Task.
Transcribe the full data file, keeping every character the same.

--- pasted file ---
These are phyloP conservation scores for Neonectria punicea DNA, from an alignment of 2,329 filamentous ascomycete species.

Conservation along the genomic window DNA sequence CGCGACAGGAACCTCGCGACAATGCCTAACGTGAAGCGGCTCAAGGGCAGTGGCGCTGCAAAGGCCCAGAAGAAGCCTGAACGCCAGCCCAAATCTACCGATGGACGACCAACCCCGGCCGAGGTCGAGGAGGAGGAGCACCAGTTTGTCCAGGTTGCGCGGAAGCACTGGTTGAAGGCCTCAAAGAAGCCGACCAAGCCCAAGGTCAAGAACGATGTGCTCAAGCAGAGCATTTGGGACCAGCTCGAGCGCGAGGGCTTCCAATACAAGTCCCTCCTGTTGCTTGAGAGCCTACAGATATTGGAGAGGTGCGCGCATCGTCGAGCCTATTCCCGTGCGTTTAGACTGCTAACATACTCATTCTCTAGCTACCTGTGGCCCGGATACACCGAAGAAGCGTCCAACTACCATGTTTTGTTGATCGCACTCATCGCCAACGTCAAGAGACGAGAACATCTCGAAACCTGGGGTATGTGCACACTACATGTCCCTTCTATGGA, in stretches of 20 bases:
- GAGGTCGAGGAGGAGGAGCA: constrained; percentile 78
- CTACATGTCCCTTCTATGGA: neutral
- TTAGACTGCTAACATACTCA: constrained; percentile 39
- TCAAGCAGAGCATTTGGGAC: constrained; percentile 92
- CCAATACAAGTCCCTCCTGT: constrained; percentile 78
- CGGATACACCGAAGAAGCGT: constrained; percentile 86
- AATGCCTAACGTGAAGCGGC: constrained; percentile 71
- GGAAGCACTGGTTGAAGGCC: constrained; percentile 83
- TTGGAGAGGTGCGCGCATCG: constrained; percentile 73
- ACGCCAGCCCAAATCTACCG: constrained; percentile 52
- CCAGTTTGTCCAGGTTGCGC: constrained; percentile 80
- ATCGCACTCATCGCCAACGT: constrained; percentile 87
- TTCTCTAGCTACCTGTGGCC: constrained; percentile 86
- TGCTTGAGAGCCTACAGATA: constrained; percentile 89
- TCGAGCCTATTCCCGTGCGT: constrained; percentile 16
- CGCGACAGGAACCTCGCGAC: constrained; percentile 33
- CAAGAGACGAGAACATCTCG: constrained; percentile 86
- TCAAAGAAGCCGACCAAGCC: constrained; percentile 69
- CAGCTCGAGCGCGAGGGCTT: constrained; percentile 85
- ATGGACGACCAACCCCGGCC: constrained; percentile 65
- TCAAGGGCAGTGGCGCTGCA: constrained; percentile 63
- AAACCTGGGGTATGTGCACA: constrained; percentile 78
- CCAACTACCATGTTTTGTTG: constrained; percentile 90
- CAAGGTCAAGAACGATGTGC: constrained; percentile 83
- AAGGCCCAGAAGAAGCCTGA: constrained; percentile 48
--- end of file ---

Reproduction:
These are phyloP conservation scores for Neonectria punicea DNA, from an alignment of 2,329 filamentous ascomycete species.

Conservation along the genomic window DNA sequence CGCGACAGGAACCTCGCGACAATGCCTAACGTGAAGCGGCTCAAGGGCAGTGGCGCTGCAAAGGCCCAGAAGAAGCCTGAACGCCAGCCCAAATCTACCGATGGACGACCAACCCCGGCCGAGGTCGAGGAGGAGGAGCACCAGTTTGTCCAGGTTGCGCGGAAGCACTGGTTGAAGGCCTCAAAGAAGCCGACCAAGCCCAAGGTCAAGAACGATGTGCTCAAGCAGAGCATTTGGGACCAGCTCGAGCGCGAGGGCTTCCAATACAAGTCCCTCCTGTTGCTTGAGAGCCTACAGATATTGGAGAGGTGCGCGCATCGTCGAGCCTATTCCCGTGCGTTTAGACTGCTAACATACTCATTCTCTAGCTACCTGTGGCCCGGATACACCGAAGAAGCGTCCAACTACCATGTTTTGTTGATCGCACTCATCGCCAACGTCAAGAGACGAGAACATCTCGAAACCTGGGGTATGTGCACACTACATGTCCCTTCTATGGA, in stretches of 20 bases:
- GAGGTCGAGGAGGAGGAGCA: constrained; percentile 78
- CTACATGTCCCTTCTATGGA: neutral
- TTAGACTGCTAACATACTCA: constrained; percentile 39
- TCAAGCAGAGCATTTGGGAC: constrained; percentile 92
- CCAATACAAGTCCCTCCTGT: constrained; percentile 78
- CGGATACACCGAAGAAGCGT: constrained; percentile 86
- AATGCCTAACGTGAAGCGGC: constrained; percentile 71
- GGAAGCACTGGTTGAAGGCC: constrained; percentile 83
- TTGGAGAGGTGCGCGCATCG: constrained; percentile 73
- ACGCCAGCCCAAATCTACCG: constrained; percentile 52
- CCAGTTTGTCCAGGTTGCGC: constrained; percentile 80
- ATCGCACTCATCGCCAACGT: constrained; percentile 87
- TTCTCTAGCTACCTGTGGCC: constrained; percentile 86
- TGCTTGAGAGCCTACAGATA: constrained; percentile 89
- TCGAGCCTATTCCCGTGCGT: constrained; percentile 16
- CGCGACAGGAACCTCGCGAC: constrained; percentile 33
- CAAGAGACGAGAACATCTCG: constrained; percentile 86
- TCAAAGAAGCCGACCAAGCC: constrained; percentile 69
- CAGCTCGAGCGCGAGGGCTT: constrained; percentile 85
- ATGGACGACCAACCCCGGCC: constrained; percentile 65
- TCAAGGGCAGTGGCGCTGCA: constrained; percentile 63
- AAACCTGGGGTATGTGCACA: constrained; percentile 78
- CCAACTACCATGTTTTGTTG: constrained; percentile 90
- CAAGGTCAAGAACGATGTGC: constrained; percentile 83
- AAGGCCCAGAAGAAGCCTGA: constrained; percentile 48